What is security awareness training?
Security awareness training is the training for raising awareness among the employs, management as well as among the stakeholders of the organization to identify various threats related to the business and help them to take appropriate action against the security threats. Security awareness training in today’s digital age is essential for every organization to deal with security issues (Shaw et al.).
Why does your organization need a security awareness program?
The modern InfoTech, one of the leading startup company in the information sector, needs proper security training for the employees as well as the authorities of the organization as deals with customer data which needs to be secured (McCrohan, Kathryn Engel and James W. Harvey). Along with that, the database of the company stores important information about the organization, transactional data and other important data as well. In order to ensure that the employees and the stakeholders deal with this data efficiently it is important to have the proper security guidelines as well as security awareness program to ensure proper data security.
Getting management buy-in
The policy has been developed to ensure that it not only meets the organizational need for data security but strengthen it as well. The policy statements are the following:
- Formal participation as well as security awareness program review by all the full time and part time faculty and staff
- Report on security issues to respective departments in a timely manner with proper documentation
- Newly hired faculty and staff will also be provided with the training, and that will be completed within 10 days
- Newly hired faculty and staff will not be entertained to resign from the organization once training is availed. If so the training cost has to be paid by the individual
- The training is available in both online and offline mode
- No training material including the audio, video, the document is allowed to download and distribute with the permission of the organization
- Employees need to provide feedback after the training to assess the program better and identify opportunities to improve the quality of the program
The policy if implemented will bring the following improvement:
- Increased awareness among the employees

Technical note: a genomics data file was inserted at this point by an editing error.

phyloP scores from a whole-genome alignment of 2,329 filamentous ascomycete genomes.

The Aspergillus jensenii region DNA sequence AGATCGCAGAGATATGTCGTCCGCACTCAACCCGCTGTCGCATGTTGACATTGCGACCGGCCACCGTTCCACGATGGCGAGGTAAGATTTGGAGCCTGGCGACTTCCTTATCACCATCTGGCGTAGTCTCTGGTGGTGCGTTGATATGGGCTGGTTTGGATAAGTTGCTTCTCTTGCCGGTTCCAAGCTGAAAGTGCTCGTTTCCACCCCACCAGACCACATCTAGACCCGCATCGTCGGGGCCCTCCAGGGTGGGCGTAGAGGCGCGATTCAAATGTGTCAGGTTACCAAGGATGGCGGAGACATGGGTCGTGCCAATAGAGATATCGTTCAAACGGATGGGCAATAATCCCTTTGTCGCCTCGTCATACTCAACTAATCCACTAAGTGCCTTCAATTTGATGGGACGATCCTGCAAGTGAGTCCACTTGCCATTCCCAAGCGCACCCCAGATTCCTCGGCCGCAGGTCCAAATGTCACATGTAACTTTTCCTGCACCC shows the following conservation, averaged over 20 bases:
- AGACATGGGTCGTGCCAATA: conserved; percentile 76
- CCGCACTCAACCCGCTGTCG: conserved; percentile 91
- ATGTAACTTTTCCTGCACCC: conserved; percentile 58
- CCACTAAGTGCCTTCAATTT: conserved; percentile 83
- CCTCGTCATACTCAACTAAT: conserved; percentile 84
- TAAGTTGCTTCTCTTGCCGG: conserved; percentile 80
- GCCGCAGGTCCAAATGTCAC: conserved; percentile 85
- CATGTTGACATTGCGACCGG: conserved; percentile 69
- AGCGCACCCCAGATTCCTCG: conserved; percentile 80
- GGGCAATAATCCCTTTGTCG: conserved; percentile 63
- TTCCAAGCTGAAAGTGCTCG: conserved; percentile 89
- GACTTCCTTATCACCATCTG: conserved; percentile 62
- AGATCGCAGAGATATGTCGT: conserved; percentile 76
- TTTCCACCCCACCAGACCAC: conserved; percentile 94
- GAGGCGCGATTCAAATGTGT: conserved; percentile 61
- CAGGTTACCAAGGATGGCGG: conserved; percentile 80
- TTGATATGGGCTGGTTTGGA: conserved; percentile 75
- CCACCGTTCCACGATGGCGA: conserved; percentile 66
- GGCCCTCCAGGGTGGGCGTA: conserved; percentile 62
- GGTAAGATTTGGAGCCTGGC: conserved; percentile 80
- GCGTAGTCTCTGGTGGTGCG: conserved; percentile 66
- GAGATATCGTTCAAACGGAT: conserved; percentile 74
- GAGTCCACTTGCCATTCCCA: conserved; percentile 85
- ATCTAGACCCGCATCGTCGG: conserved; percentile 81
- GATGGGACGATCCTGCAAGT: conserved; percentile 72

- Proper and effective reporting and documentation of security threats
- Reduction in security issues due to lack of knowledge among the employees
The training program will not require huge investment, and the policy has been developed with reference to that. However, it will help the company to save millions which the company might need to be addressed if security breaches occur due to lack of employee knowledge about the cybersecurity issues.
The training will help the employee of modern InfoTech to identify security issues and techniques to avoid that which will help them to work efficiently and increase the production.
Understanding the threats:Motivations of cybercriminals
There are several motivations for the cybercriminal to perform cybercrime such as (Hayden):
Although the money is the major motivation for the cybercriminals, it is not the only one. The other factors also serve as motivations for the cybercriminals as well.
The money associated with the cybercrimes is worth millions, however depending on the size and strength of the organizations (Anderson et al.). This might be higher or lower but what is important here is that whenever organizational data is breached, the organization in most of the cases is asked to pay a huge amount to get back the data which brings additional cost well. The smaller companies can even go bankrupt due to one data breach (Weber). Hence appropriate knowledge about the issue is not only important but essential as well.
Industrial espionage/trade secrets
It is identified as the theft of business trade secret by the competitive companies for the competitive advantage (Carlos Roca, Juan José García and Juan José de la Vega). According to the Economic Espionage Act, this is not only illegal, it is not ethically permissible and considered a criminal offense as well.
The Hacktivism is considered important and popular internet activism (Ratnasingam). The hackers with the rebellious attitude deploy the computer and computer network aims to promote some social change or some financed political agenda
When a nation through cybercrimes tries to bring damage to another nation, it is termed as cyberwar (Jordan and Paul Taylor). In this age of technology, cyberwar is becoming more popular than the traditional war. It might also be regarded as the virtual war between two nations.